Custom User Control's however are a different story. These are controls written by a developer to carry out a function which no other existing controls can. As they have been written from the ground up, they cannot be simply associated to a validation control without further work.
To allow a Custom User Control to be validated the first thing which is required is the addition of <ValidationPropertyAttribute("value")>. This specifies the property which supplies the string to be validated, where "value" is the name of the property.
Secondly the ControlToValidate="" property of validation control on the page should be the ID of the user control, colon(:), then the ID of the control to which 'value' is associated.
For example I had a control named cboTask which had <ValidationPropertyAttribute("value")> defined within it where value was a property which returned the current value of a DropDownList (DropDownList1) which was contained within cboTask. In order to validate that the user selected an option I used the RequiredFieldValidator with the ControlToValidate="cboTask:DropDownList1".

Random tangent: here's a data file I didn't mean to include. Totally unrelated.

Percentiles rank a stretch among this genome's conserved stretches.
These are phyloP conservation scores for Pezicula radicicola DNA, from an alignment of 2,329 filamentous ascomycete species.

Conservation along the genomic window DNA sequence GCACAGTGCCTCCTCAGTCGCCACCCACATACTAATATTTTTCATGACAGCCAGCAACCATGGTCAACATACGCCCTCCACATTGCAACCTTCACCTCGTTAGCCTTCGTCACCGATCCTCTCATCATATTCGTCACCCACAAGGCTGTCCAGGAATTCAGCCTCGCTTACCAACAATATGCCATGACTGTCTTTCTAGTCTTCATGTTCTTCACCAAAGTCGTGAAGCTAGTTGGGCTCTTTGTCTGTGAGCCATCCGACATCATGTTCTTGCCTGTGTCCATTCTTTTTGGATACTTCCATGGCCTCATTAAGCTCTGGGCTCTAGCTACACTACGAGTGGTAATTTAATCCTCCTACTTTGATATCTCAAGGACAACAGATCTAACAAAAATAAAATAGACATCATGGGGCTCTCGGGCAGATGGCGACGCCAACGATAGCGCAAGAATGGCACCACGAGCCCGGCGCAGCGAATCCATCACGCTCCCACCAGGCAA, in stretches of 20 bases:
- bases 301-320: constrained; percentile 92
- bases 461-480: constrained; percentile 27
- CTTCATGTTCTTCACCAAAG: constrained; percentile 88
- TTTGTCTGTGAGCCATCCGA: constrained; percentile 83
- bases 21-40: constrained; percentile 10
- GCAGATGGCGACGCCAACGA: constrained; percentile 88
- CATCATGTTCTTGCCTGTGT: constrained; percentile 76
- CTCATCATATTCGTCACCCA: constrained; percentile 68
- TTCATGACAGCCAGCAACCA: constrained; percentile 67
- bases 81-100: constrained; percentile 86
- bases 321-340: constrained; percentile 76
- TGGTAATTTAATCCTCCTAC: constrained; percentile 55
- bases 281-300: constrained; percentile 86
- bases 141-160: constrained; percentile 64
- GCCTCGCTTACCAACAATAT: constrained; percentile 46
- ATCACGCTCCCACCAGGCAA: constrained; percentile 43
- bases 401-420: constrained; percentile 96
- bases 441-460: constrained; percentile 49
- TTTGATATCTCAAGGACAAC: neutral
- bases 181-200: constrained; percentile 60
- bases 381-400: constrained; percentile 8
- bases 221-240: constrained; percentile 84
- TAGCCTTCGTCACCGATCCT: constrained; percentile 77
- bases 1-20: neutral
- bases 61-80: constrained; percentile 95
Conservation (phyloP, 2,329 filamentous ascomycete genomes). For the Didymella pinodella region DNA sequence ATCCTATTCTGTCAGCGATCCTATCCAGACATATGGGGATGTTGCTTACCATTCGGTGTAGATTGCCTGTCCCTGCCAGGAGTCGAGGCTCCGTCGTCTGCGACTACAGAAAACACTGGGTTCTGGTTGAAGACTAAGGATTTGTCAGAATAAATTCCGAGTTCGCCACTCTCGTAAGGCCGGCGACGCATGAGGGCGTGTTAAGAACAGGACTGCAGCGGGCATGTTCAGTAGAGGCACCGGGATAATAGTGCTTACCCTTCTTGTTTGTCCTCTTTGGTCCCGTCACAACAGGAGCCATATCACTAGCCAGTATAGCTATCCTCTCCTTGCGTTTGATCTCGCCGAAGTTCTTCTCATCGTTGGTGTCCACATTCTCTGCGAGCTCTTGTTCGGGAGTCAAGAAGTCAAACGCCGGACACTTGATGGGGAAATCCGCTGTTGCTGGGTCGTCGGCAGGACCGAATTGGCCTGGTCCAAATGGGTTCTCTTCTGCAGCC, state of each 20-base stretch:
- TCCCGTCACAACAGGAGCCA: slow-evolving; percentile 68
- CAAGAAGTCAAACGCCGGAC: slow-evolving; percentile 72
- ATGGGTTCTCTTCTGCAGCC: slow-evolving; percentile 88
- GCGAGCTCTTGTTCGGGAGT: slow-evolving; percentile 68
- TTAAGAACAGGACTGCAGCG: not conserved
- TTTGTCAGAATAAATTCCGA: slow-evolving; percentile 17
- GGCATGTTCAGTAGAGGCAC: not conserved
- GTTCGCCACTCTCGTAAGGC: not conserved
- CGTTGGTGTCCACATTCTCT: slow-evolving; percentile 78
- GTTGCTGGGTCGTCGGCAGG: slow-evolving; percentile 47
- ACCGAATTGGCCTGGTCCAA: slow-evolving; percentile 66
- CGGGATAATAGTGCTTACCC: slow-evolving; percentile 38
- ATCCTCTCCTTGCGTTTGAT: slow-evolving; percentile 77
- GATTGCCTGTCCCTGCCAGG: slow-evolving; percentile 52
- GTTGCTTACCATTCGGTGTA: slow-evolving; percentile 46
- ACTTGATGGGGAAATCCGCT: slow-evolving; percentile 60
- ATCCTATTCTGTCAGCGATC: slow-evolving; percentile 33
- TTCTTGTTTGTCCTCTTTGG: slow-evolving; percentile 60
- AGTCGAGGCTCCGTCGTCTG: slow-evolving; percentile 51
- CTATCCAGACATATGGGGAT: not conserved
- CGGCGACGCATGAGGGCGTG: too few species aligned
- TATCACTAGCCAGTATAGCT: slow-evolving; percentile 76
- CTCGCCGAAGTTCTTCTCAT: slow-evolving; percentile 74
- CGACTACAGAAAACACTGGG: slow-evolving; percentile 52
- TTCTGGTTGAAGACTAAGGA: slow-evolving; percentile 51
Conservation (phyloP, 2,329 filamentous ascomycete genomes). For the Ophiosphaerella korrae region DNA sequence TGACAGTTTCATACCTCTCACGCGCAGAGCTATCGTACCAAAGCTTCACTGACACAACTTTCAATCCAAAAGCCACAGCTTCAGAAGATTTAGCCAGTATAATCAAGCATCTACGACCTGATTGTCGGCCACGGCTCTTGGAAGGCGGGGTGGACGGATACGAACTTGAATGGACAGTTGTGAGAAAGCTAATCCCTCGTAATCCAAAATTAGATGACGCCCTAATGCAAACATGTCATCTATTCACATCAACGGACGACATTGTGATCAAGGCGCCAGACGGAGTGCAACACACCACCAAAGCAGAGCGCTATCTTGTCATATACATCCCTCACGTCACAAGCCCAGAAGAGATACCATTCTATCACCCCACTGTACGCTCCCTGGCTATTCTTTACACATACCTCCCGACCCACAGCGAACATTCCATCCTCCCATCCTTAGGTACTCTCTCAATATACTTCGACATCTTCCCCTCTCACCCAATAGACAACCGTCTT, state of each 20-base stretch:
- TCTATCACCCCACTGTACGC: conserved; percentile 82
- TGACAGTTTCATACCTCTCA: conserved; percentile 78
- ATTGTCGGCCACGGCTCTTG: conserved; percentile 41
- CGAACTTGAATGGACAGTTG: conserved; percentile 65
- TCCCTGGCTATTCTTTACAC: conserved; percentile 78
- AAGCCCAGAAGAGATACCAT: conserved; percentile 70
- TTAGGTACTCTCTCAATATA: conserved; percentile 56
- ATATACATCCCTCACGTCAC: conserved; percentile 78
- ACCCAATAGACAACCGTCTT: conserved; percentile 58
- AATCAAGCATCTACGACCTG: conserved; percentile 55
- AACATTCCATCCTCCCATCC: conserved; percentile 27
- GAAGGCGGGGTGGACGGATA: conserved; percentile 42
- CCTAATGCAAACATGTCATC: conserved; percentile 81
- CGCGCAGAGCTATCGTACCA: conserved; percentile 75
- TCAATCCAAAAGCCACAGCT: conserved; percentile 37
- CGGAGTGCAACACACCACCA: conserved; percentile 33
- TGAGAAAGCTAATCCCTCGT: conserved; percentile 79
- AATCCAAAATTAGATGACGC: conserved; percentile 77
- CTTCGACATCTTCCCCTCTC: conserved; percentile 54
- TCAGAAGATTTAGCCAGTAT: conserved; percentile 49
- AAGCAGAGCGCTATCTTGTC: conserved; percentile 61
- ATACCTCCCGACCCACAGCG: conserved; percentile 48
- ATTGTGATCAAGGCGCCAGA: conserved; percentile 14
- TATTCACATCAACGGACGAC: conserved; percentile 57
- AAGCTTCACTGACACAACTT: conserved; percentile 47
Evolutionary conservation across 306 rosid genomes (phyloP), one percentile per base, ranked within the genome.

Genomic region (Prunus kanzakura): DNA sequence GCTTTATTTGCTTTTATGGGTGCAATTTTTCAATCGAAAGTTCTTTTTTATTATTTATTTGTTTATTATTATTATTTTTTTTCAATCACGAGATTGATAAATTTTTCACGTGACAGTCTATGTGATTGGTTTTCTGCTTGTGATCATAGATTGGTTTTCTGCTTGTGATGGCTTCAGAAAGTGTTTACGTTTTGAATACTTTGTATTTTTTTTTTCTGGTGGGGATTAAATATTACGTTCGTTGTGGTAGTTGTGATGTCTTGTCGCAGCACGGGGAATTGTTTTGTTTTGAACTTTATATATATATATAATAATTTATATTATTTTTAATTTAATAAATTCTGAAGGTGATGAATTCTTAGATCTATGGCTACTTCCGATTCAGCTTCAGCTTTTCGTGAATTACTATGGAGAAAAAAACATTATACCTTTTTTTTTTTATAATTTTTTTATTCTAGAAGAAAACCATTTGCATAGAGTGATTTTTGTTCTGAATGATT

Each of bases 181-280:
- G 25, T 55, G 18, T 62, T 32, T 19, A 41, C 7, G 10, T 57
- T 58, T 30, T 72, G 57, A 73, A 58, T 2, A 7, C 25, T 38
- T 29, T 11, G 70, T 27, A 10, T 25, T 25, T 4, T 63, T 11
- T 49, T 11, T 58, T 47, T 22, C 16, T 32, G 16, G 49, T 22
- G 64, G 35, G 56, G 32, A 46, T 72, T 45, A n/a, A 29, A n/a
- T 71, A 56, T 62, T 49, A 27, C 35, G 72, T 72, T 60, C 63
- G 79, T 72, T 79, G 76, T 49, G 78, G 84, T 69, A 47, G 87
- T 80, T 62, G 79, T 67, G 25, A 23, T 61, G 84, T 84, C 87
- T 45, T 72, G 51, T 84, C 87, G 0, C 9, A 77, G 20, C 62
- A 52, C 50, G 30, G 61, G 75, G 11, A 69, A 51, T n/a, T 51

1: <ValidationPropertyAttribute("value")> _
2: Partial Public Class ctlDropDownList
3: Inherits System.Web.UI.UserControl
6: Public Property value() As String
8: Return DropDownList1.SelectedValue.Trim()
9: End Get
10: Set(ByVal value As String)
11: Dim llistitem As ListItem
13: For Each llistitem In DropDownList1.Items
14: If RTrim(llistitem.Value) = RTrim(value) Then
15: llistitem.Selected = True
16: Exit For
17: End If
19: End Set
20: End Property
22: End Class
1: <asp:RequiredFieldValidator ID="rfvTask"
3: ErrorMessage="Task cannot be blank"
Doing this allows both client and server validation, and allows you to use the validation controls as you would with any of the existing .NET controls.